This demographic structure changed dramatically and permanently beginning in the 1840s.  Successive waves of immigration hit the country: Irish, Italians, Eastern Europeans, and Southern Germans.  Most of these were Roman Catholic and the rest were Jews.  Freed African-Americans started an accelerating move from South to North.  These people concentrated in the booming cities of the Northeast and Midwest, taking jobs for wages in the new large industries and businesses.  They were joined by discouraged but ambitious youths who left the stifling farms and small towns for the lure of the cities and by millions fleeing the revolutions beginning in Mexico after 1910.  By 1900, only half of the population was rural, and by 1920 over a third were immigrants.  A xenophobic Republican Congress slammed the door on future immigration in the 1920s, closing the American borders for the first time.

At the height of their powers, the Red States introduced laws against prostitution, established Jim Crow laws, created alcohol Prohibition, banned heroin, and shut down immigration.  The remnants of their domain includes laws against same-sex marriage, opposition to and restriction of abortion, drug Prohibition, and restrictive immigration laws.

But the change from rural to urban had happened and would accelerate.  Today only about one per cent of the population live on farms, and the Plains states are stagnant or even losing people.  The fate of the Red States can be seen by looking at their kingpin: Texas (to some extent, this analysis also applies to North Carolina, Colorado, and Georgia).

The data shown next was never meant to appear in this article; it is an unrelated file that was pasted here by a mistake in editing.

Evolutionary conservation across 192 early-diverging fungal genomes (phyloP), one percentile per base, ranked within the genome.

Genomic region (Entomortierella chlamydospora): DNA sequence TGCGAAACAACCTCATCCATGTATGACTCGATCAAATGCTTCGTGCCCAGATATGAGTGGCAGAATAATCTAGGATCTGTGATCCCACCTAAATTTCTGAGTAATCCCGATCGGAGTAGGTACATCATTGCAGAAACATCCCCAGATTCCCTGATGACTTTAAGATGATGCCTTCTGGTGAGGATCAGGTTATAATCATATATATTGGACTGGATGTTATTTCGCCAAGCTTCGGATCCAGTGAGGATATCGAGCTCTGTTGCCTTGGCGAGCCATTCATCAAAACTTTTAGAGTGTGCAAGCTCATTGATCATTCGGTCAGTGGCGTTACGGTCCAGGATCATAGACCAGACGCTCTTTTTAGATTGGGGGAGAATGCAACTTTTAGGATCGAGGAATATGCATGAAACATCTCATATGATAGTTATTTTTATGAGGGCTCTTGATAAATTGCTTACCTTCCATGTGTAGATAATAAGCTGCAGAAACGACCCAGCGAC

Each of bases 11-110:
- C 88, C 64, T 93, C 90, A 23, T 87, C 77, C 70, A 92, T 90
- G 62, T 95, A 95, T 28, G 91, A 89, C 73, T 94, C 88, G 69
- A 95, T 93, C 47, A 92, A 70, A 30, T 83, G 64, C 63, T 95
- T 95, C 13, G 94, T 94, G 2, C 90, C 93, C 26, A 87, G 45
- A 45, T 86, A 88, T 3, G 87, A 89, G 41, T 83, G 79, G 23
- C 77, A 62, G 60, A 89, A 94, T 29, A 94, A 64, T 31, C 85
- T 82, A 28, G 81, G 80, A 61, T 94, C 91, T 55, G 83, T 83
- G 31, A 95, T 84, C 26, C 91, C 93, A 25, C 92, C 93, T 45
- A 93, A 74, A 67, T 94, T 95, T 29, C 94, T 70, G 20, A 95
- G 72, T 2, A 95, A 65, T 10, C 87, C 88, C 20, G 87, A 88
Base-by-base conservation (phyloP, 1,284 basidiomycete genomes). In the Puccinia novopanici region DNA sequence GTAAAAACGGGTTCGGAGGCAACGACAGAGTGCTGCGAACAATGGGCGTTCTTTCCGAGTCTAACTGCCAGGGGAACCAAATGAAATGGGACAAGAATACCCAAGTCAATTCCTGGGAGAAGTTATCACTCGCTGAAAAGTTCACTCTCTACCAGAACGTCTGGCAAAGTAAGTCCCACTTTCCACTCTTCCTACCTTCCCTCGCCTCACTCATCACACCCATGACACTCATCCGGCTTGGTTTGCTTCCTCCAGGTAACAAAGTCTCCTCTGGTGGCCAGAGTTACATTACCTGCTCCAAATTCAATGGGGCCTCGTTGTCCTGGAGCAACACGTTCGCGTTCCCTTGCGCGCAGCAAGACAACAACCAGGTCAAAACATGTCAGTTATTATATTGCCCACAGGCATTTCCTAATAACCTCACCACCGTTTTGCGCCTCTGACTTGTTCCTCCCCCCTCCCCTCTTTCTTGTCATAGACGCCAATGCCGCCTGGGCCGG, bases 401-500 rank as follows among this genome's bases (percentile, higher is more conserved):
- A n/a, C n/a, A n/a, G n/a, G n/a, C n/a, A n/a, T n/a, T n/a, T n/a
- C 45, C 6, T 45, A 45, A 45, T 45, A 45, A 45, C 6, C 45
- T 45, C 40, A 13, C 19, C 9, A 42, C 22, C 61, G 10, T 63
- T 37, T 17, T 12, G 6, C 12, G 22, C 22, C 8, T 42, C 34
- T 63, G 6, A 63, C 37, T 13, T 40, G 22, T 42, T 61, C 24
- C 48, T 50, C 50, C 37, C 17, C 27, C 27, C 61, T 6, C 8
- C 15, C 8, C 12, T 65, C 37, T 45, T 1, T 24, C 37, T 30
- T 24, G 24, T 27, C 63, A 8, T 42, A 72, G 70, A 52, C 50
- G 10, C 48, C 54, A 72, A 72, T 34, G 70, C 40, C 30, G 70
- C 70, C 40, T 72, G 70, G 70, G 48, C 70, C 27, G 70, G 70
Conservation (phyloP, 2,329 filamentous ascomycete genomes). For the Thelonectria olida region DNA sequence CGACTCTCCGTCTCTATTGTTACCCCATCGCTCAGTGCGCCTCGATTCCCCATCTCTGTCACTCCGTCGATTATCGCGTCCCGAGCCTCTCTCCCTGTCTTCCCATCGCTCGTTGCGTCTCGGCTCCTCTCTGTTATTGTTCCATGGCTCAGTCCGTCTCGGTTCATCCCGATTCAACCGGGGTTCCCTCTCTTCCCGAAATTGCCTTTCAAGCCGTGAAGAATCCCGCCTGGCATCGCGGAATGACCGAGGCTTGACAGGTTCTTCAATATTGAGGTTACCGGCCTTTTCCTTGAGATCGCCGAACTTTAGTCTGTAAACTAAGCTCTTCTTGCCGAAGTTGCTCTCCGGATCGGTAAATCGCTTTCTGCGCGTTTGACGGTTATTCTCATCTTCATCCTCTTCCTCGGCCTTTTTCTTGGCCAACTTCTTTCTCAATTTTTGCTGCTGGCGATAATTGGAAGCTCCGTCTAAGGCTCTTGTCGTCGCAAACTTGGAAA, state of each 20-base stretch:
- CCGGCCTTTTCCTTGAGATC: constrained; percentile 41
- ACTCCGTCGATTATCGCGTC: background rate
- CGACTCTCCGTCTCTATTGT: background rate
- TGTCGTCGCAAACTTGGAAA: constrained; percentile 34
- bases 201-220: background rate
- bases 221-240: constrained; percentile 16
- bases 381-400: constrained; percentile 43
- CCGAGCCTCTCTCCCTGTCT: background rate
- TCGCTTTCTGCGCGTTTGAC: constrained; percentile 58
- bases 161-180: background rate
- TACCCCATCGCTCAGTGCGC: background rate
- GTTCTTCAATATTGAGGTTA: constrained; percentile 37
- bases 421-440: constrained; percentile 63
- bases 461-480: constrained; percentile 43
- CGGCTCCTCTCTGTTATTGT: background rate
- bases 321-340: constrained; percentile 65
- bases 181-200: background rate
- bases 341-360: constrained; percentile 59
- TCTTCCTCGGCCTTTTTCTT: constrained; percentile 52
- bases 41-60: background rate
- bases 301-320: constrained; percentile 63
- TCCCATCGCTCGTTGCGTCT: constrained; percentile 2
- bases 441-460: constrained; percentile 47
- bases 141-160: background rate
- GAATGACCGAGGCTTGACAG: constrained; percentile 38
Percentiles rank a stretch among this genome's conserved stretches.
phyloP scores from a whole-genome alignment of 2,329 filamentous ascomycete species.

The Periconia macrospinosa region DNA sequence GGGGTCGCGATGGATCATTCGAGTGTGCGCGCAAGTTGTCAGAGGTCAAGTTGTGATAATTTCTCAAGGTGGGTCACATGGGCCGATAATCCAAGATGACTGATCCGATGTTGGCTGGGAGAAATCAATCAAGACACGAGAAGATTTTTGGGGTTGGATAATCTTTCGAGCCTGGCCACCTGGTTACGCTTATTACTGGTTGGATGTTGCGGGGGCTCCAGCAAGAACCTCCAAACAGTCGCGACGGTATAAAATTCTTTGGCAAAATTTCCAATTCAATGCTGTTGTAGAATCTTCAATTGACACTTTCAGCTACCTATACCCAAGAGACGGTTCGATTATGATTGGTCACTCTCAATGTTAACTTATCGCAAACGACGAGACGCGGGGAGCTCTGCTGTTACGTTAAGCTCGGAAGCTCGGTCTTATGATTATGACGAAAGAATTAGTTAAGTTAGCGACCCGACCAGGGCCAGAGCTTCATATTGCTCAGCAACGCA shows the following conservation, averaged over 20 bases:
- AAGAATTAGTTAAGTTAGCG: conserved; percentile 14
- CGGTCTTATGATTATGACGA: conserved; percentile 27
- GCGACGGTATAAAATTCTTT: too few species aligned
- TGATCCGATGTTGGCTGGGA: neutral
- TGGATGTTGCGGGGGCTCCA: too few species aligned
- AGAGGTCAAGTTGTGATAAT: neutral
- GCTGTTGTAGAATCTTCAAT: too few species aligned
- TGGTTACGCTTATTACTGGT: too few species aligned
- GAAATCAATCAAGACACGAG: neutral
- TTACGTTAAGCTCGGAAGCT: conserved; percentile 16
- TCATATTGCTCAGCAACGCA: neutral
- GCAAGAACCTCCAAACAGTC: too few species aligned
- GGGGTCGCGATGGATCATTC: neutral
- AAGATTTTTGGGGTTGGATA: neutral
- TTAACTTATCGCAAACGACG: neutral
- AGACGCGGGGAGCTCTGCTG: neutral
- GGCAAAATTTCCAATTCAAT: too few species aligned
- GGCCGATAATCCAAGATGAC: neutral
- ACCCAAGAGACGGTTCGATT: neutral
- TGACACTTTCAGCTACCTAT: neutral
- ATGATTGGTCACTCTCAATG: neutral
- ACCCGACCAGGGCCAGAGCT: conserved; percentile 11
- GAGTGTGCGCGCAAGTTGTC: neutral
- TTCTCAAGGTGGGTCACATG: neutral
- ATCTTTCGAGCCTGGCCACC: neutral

Texas is deep red; no Democrat has won a state-wide election in the last twenty years.  But demographics is destiny, and Texas is no longer the agricultural feudalism of the nineteenth century; it no longer consists of the oil baronies of the twentieth.  It has become a minority majority state, with an approximately forty percent Latino population and large Asian and African populations.  The Houston School District has over one hundred languages natively spoken by its students.  Texas has also become an urban state.  Houston is the nation’s fourth largest city, rapidly overtaking Chicago as the third.  Dallas/Ft. Worth, San Antonio, and El Paso are all over a million people.  Soon these metropolitan areas will outnumber the rest of the state; and they bring with them the urban attitudes and beliefs common to other large cities.  These blue, blue blotches will overshadow the paling rural hinderlands in the immediate future.  When Texas goes Blue, the remaining Red Lands will fade into obscurity.

Demographics is destiny; and the future is not Red.  While an immediate change in drug laws and in other historically imposed cultural restraints may be beneficial, within a decade demography will accomplish what obstructionism has prevented what democracy can do today.

[1] When I was a college student in the 1960s, the part of Texas in which I lived was still dry – although bootleggers were easy to find.